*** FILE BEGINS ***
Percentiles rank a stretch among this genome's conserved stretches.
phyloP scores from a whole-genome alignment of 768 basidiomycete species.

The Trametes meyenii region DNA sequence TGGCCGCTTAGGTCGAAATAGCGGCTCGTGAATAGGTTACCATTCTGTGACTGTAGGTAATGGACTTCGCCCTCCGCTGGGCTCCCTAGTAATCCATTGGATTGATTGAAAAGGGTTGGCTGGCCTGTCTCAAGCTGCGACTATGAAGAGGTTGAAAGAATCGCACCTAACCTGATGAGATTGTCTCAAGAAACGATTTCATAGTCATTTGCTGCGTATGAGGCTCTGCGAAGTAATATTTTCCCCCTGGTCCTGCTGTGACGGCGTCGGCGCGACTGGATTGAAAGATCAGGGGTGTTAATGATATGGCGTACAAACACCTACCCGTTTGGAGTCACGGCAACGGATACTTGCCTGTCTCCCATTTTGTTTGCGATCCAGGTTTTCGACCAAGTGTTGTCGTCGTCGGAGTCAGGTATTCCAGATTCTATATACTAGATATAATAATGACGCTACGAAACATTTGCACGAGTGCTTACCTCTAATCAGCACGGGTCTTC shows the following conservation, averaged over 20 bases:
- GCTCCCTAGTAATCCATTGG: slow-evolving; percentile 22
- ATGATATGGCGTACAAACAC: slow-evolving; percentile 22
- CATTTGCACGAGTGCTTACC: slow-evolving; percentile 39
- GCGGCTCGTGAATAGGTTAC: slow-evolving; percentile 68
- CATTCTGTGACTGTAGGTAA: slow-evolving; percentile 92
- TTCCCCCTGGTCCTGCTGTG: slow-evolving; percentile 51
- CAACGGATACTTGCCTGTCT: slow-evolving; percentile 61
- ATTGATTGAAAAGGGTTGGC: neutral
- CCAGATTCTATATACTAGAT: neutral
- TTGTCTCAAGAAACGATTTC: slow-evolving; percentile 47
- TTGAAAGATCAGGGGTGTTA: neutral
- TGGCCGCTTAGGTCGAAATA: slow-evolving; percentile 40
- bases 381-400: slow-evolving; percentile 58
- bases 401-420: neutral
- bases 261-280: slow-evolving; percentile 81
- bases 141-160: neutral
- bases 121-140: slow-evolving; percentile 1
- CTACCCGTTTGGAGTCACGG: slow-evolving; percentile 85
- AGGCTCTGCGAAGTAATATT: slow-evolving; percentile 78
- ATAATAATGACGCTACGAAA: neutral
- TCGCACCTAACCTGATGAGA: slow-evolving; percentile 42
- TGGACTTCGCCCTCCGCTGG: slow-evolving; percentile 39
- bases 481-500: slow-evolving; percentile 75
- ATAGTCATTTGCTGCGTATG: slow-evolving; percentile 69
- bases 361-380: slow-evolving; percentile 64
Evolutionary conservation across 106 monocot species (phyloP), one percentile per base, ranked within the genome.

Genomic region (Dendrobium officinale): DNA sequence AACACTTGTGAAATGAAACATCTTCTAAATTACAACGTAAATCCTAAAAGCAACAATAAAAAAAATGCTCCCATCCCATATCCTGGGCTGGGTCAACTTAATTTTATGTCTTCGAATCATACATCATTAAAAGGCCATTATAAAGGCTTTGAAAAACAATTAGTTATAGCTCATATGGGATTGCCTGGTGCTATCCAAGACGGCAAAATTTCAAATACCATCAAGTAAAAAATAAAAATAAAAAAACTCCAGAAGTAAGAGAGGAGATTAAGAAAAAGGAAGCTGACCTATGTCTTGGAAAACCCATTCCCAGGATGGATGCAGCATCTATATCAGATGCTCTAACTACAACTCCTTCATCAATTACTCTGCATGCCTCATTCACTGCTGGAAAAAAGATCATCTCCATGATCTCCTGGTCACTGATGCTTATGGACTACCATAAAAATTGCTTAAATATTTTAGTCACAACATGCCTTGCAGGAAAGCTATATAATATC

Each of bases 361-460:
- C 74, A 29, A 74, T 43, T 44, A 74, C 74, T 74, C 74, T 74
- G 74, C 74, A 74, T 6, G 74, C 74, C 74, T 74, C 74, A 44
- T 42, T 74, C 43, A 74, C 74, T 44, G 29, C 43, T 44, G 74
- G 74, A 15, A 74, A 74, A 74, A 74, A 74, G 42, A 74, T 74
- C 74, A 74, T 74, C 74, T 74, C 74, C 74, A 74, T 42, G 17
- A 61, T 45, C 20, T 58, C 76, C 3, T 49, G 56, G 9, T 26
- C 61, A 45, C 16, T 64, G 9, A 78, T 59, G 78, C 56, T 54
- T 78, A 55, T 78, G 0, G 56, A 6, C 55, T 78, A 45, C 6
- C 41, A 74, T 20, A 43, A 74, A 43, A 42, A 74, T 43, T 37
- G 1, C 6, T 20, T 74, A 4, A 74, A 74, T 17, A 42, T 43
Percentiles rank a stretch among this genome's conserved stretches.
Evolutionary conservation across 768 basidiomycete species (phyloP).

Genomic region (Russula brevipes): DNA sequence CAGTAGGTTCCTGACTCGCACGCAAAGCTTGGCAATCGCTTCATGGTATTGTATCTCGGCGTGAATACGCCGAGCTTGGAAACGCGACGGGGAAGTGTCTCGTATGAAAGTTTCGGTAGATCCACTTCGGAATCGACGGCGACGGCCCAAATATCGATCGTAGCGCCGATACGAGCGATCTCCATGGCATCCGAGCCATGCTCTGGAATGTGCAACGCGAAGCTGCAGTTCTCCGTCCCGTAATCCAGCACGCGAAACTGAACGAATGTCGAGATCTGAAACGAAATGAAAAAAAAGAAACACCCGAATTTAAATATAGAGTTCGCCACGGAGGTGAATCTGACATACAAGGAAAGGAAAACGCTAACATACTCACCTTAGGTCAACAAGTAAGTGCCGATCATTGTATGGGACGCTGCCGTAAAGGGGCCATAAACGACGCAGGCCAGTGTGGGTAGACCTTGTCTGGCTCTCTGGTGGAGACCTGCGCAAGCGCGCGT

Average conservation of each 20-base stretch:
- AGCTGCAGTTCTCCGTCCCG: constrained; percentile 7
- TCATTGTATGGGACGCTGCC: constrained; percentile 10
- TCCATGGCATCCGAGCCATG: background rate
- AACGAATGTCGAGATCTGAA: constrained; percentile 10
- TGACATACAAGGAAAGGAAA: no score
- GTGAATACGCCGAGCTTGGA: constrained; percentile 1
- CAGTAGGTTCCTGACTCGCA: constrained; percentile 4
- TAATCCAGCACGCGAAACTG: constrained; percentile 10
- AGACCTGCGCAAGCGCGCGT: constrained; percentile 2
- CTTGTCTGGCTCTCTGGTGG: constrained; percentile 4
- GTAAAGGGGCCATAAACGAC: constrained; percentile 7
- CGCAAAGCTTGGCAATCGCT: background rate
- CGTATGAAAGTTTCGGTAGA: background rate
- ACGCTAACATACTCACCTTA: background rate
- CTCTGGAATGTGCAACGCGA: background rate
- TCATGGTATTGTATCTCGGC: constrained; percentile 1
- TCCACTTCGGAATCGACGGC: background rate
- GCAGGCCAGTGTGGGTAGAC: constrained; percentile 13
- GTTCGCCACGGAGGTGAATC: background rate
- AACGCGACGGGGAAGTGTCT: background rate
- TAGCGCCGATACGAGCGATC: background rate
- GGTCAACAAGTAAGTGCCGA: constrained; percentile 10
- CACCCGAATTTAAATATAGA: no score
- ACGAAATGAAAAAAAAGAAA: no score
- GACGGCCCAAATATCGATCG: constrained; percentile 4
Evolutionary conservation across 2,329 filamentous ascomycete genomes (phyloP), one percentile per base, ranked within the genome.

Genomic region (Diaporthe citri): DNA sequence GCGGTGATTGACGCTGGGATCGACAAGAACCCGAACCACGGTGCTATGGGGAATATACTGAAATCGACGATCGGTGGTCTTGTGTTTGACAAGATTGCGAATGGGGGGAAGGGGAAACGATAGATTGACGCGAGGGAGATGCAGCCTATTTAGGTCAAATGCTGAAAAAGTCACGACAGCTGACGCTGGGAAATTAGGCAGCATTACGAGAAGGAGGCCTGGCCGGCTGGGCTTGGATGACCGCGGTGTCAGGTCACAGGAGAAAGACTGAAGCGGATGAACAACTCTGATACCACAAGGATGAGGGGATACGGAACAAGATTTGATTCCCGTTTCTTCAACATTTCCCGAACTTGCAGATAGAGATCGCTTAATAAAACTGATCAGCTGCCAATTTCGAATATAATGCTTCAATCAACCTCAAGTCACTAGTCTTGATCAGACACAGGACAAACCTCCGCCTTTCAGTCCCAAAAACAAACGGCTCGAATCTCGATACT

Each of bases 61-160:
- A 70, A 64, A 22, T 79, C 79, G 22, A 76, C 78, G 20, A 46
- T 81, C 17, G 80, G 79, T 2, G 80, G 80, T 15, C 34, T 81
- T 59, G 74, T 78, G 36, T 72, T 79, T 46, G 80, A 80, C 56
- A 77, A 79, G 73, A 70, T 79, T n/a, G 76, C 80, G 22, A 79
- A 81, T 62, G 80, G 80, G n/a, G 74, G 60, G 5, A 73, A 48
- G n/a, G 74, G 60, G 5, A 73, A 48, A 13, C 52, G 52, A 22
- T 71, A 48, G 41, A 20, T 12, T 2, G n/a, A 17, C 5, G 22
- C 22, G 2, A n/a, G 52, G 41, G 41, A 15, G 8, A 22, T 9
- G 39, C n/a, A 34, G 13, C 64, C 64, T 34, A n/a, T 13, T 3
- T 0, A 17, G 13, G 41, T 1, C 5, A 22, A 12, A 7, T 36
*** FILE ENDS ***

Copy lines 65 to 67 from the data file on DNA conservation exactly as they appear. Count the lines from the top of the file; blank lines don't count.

- AACGCGACGGGGAAGTGTCT: background rate
- TAGCGCCGATACGAGCGATC: background rate
- GGTCAACAAGTAAGTGCCGA: constrained; percentile 10